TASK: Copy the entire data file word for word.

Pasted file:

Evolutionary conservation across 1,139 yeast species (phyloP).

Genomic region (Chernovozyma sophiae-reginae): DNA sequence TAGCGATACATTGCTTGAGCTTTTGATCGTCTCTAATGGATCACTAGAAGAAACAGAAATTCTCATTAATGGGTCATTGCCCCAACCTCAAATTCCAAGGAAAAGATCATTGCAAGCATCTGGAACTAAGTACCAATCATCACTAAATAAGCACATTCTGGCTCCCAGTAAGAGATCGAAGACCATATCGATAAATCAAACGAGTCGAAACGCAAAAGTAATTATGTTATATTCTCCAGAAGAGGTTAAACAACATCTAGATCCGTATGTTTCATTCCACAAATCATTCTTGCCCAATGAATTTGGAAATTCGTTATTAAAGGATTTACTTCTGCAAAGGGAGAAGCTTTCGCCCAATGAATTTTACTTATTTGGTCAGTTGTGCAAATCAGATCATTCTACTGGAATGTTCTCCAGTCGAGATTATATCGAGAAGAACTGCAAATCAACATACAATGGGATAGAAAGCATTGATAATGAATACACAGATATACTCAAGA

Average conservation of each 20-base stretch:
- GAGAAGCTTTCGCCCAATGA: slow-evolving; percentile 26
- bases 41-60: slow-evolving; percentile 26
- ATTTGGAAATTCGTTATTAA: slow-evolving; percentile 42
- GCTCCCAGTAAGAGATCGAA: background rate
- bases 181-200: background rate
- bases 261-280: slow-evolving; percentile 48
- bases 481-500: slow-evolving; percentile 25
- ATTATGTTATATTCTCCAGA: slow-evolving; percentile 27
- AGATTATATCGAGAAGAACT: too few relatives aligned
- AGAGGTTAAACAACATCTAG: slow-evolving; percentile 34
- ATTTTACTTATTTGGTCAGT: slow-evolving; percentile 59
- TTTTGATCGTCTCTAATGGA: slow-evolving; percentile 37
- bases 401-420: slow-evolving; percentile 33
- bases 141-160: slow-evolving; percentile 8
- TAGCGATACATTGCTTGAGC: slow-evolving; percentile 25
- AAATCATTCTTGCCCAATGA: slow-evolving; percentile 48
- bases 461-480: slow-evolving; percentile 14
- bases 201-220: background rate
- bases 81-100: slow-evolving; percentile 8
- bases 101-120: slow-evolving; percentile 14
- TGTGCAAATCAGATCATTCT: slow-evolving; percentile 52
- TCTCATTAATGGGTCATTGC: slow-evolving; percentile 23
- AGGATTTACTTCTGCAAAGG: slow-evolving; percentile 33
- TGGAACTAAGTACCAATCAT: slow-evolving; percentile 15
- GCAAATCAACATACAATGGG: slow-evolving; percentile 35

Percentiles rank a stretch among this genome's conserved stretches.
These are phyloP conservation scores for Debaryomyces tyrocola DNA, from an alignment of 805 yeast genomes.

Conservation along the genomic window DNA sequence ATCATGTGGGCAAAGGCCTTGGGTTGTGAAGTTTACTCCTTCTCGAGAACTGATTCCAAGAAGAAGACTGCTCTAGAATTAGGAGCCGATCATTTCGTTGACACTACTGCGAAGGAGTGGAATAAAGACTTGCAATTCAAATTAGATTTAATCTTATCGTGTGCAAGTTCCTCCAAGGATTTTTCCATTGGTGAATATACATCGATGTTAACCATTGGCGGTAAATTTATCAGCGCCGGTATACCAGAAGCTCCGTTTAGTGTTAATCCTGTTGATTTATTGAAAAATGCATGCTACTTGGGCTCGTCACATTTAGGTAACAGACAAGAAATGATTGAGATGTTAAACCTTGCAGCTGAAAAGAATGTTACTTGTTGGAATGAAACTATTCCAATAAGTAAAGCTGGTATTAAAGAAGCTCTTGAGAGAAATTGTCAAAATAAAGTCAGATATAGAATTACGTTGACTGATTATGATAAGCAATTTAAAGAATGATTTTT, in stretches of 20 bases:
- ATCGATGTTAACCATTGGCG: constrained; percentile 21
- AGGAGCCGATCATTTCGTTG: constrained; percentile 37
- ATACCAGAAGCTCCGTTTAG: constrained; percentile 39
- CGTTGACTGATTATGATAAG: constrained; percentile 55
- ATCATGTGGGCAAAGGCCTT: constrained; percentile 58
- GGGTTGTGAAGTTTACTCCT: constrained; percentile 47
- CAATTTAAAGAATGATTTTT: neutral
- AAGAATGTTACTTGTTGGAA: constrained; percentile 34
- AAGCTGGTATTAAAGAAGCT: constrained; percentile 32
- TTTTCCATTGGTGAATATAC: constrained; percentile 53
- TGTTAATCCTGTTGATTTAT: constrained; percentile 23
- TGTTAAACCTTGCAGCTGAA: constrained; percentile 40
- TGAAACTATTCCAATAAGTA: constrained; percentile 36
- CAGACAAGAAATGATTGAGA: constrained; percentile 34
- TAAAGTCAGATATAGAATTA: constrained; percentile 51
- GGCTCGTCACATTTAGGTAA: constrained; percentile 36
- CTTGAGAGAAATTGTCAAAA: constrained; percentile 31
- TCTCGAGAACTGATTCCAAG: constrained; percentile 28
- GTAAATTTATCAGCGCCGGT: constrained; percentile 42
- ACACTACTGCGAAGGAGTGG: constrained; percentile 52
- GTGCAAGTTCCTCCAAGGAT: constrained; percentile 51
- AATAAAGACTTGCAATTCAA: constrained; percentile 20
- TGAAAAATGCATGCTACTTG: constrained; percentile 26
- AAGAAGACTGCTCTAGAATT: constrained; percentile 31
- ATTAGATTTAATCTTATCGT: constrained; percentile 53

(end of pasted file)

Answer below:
Evolutionary conservation across 1,139 yeast species (phyloP).

Genomic region (Chernovozyma sophiae-reginae): DNA sequence TAGCGATACATTGCTTGAGCTTTTGATCGTCTCTAATGGATCACTAGAAGAAACAGAAATTCTCATTAATGGGTCATTGCCCCAACCTCAAATTCCAAGGAAAAGATCATTGCAAGCATCTGGAACTAAGTACCAATCATCACTAAATAAGCACATTCTGGCTCCCAGTAAGAGATCGAAGACCATATCGATAAATCAAACGAGTCGAAACGCAAAAGTAATTATGTTATATTCTCCAGAAGAGGTTAAACAACATCTAGATCCGTATGTTTCATTCCACAAATCATTCTTGCCCAATGAATTTGGAAATTCGTTATTAAAGGATTTACTTCTGCAAAGGGAGAAGCTTTCGCCCAATGAATTTTACTTATTTGGTCAGTTGTGCAAATCAGATCATTCTACTGGAATGTTCTCCAGTCGAGATTATATCGAGAAGAACTGCAAATCAACATACAATGGGATAGAAAGCATTGATAATGAATACACAGATATACTCAAGA

Average conservation of each 20-base stretch:
- GAGAAGCTTTCGCCCAATGA: slow-evolving; percentile 26
- bases 41-60: slow-evolving; percentile 26
- ATTTGGAAATTCGTTATTAA: slow-evolving; percentile 42
- GCTCCCAGTAAGAGATCGAA: background rate
- bases 181-200: background rate
- bases 261-280: slow-evolving; percentile 48
- bases 481-500: slow-evolving; percentile 25
- ATTATGTTATATTCTCCAGA: slow-evolving; percentile 27
- AGATTATATCGAGAAGAACT: too few relatives aligned
- AGAGGTTAAACAACATCTAG: slow-evolving; percentile 34
- ATTTTACTTATTTGGTCAGT: slow-evolving; percentile 59
- TTTTGATCGTCTCTAATGGA: slow-evolving; percentile 37
- bases 401-420: slow-evolving; percentile 33
- bases 141-160: slow-evolving; percentile 8
- TAGCGATACATTGCTTGAGC: slow-evolving; percentile 25
- AAATCATTCTTGCCCAATGA: slow-evolving; percentile 48
- bases 461-480: slow-evolving; percentile 14
- bases 201-220: background rate
- bases 81-100: slow-evolving; percentile 8
- bases 101-120: slow-evolving; percentile 14
- TGTGCAAATCAGATCATTCT: slow-evolving; percentile 52
- TCTCATTAATGGGTCATTGC: slow-evolving; percentile 23
- AGGATTTACTTCTGCAAAGG: slow-evolving; percentile 33
- TGGAACTAAGTACCAATCAT: slow-evolving; percentile 15
- GCAAATCAACATACAATGGG: slow-evolving; percentile 35

Percentiles rank a stretch among this genome's conserved stretches.
These are phyloP conservation scores for Debaryomyces tyrocola DNA, from an alignment of 805 yeast genomes.

Conservation along the genomic window DNA sequence ATCATGTGGGCAAAGGCCTTGGGTTGTGAAGTTTACTCCTTCTCGAGAACTGATTCCAAGAAGAAGACTGCTCTAGAATTAGGAGCCGATCATTTCGTTGACACTACTGCGAAGGAGTGGAATAAAGACTTGCAATTCAAATTAGATTTAATCTTATCGTGTGCAAGTTCCTCCAAGGATTTTTCCATTGGTGAATATACATCGATGTTAACCATTGGCGGTAAATTTATCAGCGCCGGTATACCAGAAGCTCCGTTTAGTGTTAATCCTGTTGATTTATTGAAAAATGCATGCTACTTGGGCTCGTCACATTTAGGTAACAGACAAGAAATGATTGAGATGTTAAACCTTGCAGCTGAAAAGAATGTTACTTGTTGGAATGAAACTATTCCAATAAGTAAAGCTGGTATTAAAGAAGCTCTTGAGAGAAATTGTCAAAATAAAGTCAGATATAGAATTACGTTGACTGATTATGATAAGCAATTTAAAGAATGATTTTT, in stretches of 20 bases:
- ATCGATGTTAACCATTGGCG: constrained; percentile 21
- AGGAGCCGATCATTTCGTTG: constrained; percentile 37
- ATACCAGAAGCTCCGTTTAG: constrained; percentile 39
- CGTTGACTGATTATGATAAG: constrained; percentile 55
- ATCATGTGGGCAAAGGCCTT: constrained; percentile 58
- GGGTTGTGAAGTTTACTCCT: constrained; percentile 47
- CAATTTAAAGAATGATTTTT: neutral
- AAGAATGTTACTTGTTGGAA: constrained; percentile 34
- AAGCTGGTATTAAAGAAGCT: constrained; percentile 32
- TTTTCCATTGGTGAATATAC: constrained; percentile 53
- TGTTAATCCTGTTGATTTAT: constrained; percentile 23
- TGTTAAACCTTGCAGCTGAA: constrained; percentile 40
- TGAAACTATTCCAATAAGTA: constrained; percentile 36
- CAGACAAGAAATGATTGAGA: constrained; percentile 34
- TAAAGTCAGATATAGAATTA: constrained; percentile 51
- GGCTCGTCACATTTAGGTAA: constrained; percentile 36
- CTTGAGAGAAATTGTCAAAA: constrained; percentile 31
- TCTCGAGAACTGATTCCAAG: constrained; percentile 28
- GTAAATTTATCAGCGCCGGT: constrained; percentile 42
- ACACTACTGCGAAGGAGTGG: constrained; percentile 52
- GTGCAAGTTCCTCCAAGGAT: constrained; percentile 51
- AATAAAGACTTGCAATTCAA: constrained; percentile 20
- TGAAAAATGCATGCTACTTG: constrained; percentile 26
- AAGAAGACTGCTCTAGAATT: constrained; percentile 31
- ATTAGATTTAATCTTATCGT: constrained; percentile 53